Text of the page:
An American doctor describes his experiences in Liberia during the 2014-2015 Ebola epidemic.
Hatch (Infectious Disease and Immunology/Univ. of Massachusetts Medical School; Snowball in a Blizzard: A Physician's Notes on Uncertainty in Medicine, 2016; etc.) first went to Liberia in November 2013, months before the Ebola outbreak began in earnest, to volunteer at the John F. Kennedy Hospital in Monrovia. By the time the first confirmed cases of Ebola were registered in West Africa, Hatch had returned to his life and work in the United States. But he felt such obligation that eventually, after overcoming various bureaucratic hurdles, he returned to Liberia, to volunteer in an Ebola Treatment Unit in Bong County. His deployment lasted six weeks. Hatch narrates those experiences in detail, from the day-to-day problems of shaving, dressing in personal protective equipment in extreme heat, and dehydration to the horrors experienced by his patients, which he witnessed daily. Hatch is a capable writer; his descriptions are fluid, and his voice is engaging. However, he has a tendency to extrapolate at length on issues that are likely to be of less interest to readers—those bureaucratic hurdles, for example. Nor is Hatch entirely successful in achieving the outsized ambitions he lists at the beginning of the book, which include not only analyzing the causes, extent, and impact of the Ebola outbreak, but also the intent to “rob the virus of its metaphorical power, which requires calling attention to the institution of sub–Saharan African slavery and the changes it wrought on at least three continents.” Still, Hatch’s testimony is a useful addition to the popular literature about the Ebola outbreak.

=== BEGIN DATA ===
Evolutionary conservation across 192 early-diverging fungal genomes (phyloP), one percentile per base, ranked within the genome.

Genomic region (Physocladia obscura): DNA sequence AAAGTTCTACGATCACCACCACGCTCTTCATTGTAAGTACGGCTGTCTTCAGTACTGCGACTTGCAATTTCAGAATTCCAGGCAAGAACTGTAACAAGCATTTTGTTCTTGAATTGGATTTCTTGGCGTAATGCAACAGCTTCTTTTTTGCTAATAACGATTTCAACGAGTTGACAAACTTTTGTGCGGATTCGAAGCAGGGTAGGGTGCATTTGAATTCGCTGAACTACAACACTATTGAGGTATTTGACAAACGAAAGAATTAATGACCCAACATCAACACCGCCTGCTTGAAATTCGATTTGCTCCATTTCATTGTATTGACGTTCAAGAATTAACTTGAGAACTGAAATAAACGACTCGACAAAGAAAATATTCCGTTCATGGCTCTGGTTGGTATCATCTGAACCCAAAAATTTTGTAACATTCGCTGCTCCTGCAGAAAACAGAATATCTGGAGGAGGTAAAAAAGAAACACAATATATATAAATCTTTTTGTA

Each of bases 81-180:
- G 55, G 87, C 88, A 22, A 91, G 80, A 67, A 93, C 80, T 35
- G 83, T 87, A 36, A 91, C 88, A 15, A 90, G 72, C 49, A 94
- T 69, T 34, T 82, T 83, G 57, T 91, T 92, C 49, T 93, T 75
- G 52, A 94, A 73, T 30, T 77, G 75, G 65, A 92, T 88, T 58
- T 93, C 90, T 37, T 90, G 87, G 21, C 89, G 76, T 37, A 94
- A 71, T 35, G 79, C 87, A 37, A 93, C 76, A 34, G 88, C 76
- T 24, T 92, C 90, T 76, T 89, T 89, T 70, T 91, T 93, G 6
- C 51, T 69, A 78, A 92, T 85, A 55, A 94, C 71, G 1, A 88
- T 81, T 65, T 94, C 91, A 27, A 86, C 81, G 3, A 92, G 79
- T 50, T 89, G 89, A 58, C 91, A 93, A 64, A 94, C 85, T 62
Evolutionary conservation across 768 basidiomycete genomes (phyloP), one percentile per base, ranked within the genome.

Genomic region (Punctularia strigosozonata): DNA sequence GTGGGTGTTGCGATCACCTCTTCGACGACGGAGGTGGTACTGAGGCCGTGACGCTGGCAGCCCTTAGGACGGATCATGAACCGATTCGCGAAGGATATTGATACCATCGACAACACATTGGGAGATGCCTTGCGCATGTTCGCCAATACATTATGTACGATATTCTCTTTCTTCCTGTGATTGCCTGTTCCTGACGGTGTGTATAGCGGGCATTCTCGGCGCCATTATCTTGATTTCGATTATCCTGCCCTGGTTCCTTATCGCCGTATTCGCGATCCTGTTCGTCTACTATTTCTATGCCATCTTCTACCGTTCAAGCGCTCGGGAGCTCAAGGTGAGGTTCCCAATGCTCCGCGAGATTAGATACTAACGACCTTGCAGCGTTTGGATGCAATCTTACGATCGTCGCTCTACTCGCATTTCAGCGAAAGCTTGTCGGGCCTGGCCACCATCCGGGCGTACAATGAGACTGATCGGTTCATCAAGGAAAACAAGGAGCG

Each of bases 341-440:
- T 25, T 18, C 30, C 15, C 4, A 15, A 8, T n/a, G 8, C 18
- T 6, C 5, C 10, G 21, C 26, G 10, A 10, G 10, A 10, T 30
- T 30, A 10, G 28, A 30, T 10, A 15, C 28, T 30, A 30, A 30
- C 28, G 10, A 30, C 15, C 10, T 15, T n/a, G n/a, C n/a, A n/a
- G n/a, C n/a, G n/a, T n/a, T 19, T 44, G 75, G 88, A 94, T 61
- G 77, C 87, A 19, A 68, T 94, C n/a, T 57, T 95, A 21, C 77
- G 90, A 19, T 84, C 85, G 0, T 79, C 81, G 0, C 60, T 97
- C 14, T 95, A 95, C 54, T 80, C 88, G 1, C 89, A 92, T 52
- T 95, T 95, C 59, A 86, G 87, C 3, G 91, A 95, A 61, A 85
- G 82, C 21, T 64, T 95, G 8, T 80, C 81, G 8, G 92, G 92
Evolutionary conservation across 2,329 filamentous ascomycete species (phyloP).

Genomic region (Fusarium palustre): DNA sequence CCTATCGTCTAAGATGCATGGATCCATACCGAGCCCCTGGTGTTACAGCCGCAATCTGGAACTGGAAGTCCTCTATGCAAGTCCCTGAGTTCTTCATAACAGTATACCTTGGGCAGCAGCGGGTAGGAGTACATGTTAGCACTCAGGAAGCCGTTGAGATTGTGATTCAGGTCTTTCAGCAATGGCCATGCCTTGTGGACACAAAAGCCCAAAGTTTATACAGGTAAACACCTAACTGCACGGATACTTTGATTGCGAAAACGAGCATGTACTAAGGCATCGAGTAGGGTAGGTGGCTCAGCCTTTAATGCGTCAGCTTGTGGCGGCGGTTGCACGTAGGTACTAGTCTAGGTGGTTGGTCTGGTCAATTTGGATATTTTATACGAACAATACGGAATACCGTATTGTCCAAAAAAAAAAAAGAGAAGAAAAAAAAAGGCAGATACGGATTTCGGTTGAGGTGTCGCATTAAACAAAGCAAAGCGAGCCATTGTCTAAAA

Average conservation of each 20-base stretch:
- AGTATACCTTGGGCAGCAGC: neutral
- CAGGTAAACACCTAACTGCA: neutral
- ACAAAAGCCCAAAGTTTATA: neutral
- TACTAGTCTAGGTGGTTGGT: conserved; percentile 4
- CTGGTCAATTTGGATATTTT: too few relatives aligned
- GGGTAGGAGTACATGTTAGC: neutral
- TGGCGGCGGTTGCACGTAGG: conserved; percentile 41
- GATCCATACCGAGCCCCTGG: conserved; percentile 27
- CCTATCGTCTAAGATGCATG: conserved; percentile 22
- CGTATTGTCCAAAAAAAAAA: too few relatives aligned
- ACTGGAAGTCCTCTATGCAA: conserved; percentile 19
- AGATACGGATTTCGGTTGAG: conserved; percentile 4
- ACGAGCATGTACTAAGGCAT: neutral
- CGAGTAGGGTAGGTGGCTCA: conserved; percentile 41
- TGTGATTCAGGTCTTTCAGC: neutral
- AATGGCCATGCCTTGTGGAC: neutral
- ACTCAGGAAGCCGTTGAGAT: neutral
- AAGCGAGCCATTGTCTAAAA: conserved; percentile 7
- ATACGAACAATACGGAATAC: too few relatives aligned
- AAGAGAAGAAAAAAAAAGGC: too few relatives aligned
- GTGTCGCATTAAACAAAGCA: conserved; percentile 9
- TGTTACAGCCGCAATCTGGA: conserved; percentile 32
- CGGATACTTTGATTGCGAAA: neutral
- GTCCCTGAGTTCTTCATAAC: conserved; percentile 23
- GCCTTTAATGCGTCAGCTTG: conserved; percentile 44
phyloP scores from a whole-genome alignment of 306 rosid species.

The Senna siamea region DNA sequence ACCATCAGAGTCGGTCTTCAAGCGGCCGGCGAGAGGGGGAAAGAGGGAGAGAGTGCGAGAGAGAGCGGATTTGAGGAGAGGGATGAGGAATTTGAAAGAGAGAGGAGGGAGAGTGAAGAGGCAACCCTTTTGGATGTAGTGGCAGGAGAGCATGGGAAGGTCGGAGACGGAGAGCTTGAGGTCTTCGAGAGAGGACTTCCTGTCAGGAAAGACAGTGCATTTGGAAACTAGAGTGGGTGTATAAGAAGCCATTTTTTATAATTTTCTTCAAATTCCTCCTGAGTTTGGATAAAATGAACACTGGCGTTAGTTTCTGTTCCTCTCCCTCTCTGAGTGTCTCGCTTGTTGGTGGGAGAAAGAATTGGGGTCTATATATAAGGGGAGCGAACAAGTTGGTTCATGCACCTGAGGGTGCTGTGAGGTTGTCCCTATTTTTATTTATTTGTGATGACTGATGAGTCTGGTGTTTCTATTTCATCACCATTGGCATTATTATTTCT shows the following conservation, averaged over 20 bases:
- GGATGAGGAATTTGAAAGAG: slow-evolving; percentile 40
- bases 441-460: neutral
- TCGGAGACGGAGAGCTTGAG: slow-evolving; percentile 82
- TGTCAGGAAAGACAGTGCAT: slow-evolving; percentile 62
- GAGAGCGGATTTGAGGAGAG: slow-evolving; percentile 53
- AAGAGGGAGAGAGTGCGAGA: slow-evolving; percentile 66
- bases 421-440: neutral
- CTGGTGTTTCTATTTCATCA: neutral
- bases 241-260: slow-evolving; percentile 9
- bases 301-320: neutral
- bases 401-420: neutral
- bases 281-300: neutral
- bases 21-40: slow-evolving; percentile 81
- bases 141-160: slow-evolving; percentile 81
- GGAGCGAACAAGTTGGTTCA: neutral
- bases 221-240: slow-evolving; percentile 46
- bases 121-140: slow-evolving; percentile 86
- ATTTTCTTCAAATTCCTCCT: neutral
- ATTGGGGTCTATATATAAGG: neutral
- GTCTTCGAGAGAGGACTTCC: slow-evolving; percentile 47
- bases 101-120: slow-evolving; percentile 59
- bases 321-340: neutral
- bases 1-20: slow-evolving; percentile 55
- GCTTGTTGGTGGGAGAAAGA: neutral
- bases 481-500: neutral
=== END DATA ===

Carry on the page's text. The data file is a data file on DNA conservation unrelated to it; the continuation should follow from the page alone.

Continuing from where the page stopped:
Despite occasional long-windedness, Hatch’s analysis is intelligent, nuanced, and tempered, a necessary departure from the panicked response of most American media outlets.